Over the years, I have written many letters to the Times of Malta about road safety. I have written about the utility of strategically placed crash barriers to prevent deaths and injuries due to roadside obstacles, notably trees and electricity poles. I have written about the fourfold increased risk of injury or death for two-wheeled as against four-wheeled vehicles, with such risk being even greater when the rider is involved in a solo accident.
I have factually disproved the outright lie that local road death rates are high, or are increasing over time. I have questioned interventions to reduce our speed limits, already the lowest in the world, and to introduce similar measures without hard evidence and studies of effectiveness.
I also dared to question the effect of a reduction of the blood alcohol limit from 0.8g/l to 0.5 g/l. Should there not be enough evidence that a significant number of road deaths were being caused by drivers with a blood alcohol level less than 0.8g/l, then such an intervention would be likely be ineffective.
Different studies have shown different results. Compton et al (2002) and Moskovitz et al (2002) found that road deaths doubled with a blood alcohol concentration of 0.7g/l as compared to zero, but only started to increase above 0.4g/l.
However, older studies in 1964 and 1966 by Borkenstein et al and Allsop, respectively showed a doubling of road deaths at 0.9g/l and a sharp increase thereafter. As such, a blood alcohol level of approximately 0.8g/l seems to be an important milestone which is associated with increased risk.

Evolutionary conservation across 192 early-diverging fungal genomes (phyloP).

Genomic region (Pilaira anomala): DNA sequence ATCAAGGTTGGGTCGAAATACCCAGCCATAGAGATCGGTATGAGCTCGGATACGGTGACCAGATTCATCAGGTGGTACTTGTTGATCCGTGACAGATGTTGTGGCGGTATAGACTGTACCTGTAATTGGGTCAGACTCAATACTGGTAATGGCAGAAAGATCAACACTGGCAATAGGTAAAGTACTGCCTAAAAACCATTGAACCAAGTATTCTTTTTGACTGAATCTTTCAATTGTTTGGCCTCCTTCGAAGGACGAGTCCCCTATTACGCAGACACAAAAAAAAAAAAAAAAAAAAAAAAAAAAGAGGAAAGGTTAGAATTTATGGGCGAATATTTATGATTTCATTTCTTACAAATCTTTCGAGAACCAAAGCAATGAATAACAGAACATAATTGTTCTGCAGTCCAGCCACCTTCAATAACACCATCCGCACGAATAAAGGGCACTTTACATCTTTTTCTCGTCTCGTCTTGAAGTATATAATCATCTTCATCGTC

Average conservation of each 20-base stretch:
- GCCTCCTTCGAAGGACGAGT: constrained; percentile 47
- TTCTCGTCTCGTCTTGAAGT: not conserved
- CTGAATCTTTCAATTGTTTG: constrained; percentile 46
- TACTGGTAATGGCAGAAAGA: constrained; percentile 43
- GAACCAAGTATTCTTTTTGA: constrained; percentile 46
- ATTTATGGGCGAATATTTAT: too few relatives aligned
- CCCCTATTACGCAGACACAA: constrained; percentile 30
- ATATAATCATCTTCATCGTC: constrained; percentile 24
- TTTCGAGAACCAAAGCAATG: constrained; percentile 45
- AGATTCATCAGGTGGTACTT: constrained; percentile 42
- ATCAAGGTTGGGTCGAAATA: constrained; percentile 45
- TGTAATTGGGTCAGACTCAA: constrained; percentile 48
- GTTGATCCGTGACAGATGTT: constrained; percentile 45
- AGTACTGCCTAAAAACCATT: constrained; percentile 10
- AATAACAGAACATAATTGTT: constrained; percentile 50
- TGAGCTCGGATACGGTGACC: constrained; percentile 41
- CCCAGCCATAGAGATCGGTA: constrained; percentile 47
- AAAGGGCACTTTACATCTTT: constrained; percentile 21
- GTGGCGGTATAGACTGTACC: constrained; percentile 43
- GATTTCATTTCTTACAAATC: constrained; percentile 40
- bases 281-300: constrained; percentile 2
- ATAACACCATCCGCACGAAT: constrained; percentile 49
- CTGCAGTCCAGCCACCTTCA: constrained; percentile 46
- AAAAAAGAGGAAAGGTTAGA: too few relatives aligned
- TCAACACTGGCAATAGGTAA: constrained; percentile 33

However, let us note that the WHO recommends a level of 0.5 g/l. Maltese law does not distinguish between those found to have a level of 0.5g/l or above and 0.8d/l or above. In my opinion, this is a major flaw. I would penalise those with a level over 0.8g/l and caution or fine those with a level between 0.5g/l and 0.8g/l, based on the above evidence.
No-one can be sure that the new alcohol limit has not been effective, because we have not observed road deaths for long enough to do so
Recently, Adrian Galea of the Malta Insurers Association was reported by the Times of Malta saying that the new alcohol limits “ha[d] no positive impact”. How does he know that?
The average annual road death rate in Malta is 16 (between 2000 and 2017) with a standard deviation of 3.56. To exclude that the new limit has not resulted in a change in road deaths of at least 10 per cent would require the observation of over 2,000 deaths (95 per cent confidence and 80 per cent power). That would require over 100 years of observation!
And that would also assume that the new law was the only variable affecting road deaths. Mr Galea is a very nice and well-intentioned man. I met him recently and advised him to check his statistics before making such statements.
No one can be sure that the new alcohol limit has not been effective, because we have not observed road deaths for long enough to do so.
Mr Galea should consider other measures to reduce road deaths. The contribution of two-wheeled vehicles to road deaths in Malta has recently risen dramatically, as have fatal accidents involving roadside trees.
I am sorry to say that my comments of years ago seem to have been spot on. The sooner we stop ignoring the facts, the sooner we will find effective solutions to our problems.
Jean Karl Soler is a medical doctor and researcher with an interest in road safety.
This is a Times of Malta print opinion piece
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